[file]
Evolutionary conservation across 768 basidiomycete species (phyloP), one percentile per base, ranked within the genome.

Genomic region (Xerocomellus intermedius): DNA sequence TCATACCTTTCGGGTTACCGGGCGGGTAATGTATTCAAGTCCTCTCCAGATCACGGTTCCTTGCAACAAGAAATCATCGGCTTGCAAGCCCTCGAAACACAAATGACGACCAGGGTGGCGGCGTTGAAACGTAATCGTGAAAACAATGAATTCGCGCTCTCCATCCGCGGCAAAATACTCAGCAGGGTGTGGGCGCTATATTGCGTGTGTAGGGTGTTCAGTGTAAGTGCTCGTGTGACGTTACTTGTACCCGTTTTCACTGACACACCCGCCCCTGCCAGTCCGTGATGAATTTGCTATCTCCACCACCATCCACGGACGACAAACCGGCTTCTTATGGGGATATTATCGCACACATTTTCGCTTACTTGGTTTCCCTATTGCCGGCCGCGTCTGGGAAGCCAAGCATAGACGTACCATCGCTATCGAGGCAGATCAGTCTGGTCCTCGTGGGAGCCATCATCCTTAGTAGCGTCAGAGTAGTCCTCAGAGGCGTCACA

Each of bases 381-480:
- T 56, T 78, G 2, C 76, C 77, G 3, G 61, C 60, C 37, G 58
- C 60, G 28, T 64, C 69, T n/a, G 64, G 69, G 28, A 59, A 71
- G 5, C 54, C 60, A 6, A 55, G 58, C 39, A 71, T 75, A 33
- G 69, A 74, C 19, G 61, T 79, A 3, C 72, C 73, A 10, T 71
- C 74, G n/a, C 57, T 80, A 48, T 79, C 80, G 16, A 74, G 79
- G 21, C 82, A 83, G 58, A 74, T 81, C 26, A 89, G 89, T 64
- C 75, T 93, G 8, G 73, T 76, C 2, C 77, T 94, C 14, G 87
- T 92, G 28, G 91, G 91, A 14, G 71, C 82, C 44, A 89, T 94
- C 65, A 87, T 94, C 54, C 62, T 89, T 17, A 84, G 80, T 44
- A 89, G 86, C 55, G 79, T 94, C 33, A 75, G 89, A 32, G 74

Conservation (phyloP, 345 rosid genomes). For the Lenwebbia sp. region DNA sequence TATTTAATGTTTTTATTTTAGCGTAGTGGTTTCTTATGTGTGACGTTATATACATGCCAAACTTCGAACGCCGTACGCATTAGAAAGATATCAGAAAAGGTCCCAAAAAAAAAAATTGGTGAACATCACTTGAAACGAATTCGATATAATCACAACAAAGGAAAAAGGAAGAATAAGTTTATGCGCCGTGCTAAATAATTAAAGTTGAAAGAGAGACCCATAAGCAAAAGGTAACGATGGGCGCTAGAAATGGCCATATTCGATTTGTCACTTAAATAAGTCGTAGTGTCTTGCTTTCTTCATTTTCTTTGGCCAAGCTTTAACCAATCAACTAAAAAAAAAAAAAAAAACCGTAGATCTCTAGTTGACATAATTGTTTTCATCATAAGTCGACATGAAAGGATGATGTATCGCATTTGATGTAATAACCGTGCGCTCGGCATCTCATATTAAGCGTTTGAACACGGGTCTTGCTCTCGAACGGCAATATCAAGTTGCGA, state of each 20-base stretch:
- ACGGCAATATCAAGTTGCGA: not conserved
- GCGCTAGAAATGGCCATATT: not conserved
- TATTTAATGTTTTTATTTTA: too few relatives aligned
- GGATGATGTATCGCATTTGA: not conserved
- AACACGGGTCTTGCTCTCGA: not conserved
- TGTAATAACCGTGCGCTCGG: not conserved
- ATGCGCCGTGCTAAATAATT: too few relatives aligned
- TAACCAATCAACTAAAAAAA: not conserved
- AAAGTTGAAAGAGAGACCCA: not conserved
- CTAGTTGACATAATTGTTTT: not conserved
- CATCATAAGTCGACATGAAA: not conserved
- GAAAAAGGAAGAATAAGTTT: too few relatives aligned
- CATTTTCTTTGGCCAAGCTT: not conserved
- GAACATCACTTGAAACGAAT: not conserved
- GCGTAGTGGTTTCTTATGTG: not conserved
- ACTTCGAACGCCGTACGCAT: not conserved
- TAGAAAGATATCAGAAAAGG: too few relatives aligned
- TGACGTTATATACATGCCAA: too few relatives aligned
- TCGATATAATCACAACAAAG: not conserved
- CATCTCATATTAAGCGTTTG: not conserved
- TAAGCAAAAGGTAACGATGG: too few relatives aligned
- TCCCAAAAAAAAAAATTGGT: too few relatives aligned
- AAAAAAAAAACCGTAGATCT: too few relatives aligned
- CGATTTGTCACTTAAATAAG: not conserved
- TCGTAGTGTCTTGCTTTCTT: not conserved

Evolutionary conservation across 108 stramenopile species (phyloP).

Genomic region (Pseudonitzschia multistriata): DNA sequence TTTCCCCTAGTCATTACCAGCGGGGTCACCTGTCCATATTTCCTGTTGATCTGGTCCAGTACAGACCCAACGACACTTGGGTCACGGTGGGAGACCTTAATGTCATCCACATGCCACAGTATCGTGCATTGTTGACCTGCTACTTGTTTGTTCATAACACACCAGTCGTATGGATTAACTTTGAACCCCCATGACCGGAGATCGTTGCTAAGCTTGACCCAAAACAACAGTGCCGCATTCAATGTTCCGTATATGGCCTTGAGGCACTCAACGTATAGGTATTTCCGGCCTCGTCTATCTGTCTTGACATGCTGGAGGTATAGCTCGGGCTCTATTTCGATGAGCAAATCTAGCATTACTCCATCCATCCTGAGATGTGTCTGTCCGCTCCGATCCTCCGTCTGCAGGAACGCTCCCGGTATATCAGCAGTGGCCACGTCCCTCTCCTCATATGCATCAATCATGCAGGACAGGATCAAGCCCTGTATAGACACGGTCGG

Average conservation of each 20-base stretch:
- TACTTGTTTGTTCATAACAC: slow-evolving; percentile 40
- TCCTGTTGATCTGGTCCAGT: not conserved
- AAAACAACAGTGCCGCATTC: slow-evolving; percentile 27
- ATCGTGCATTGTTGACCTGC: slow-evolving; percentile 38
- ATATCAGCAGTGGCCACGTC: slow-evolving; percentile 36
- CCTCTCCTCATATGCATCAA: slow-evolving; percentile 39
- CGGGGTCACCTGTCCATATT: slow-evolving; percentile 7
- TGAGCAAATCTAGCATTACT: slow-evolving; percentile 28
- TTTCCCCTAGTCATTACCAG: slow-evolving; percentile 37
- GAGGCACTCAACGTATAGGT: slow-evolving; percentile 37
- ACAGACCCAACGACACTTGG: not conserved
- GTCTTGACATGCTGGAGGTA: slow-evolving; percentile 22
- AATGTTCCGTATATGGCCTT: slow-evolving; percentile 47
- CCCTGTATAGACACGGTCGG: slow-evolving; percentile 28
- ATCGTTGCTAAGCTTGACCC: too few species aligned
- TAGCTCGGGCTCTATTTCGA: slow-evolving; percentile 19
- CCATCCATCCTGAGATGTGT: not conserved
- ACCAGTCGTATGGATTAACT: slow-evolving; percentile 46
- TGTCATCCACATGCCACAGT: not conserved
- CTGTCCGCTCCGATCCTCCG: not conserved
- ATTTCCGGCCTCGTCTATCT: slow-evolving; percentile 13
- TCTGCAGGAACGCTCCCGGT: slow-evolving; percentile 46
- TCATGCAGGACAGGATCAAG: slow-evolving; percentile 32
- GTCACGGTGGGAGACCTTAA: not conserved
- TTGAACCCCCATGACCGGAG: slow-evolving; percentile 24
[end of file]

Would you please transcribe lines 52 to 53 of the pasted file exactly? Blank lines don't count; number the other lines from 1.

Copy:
- GAGGCACTCAACGTATAGGT: slow-evolving; percentile 37
- ACAGACCCAACGACACTTGG: not conserved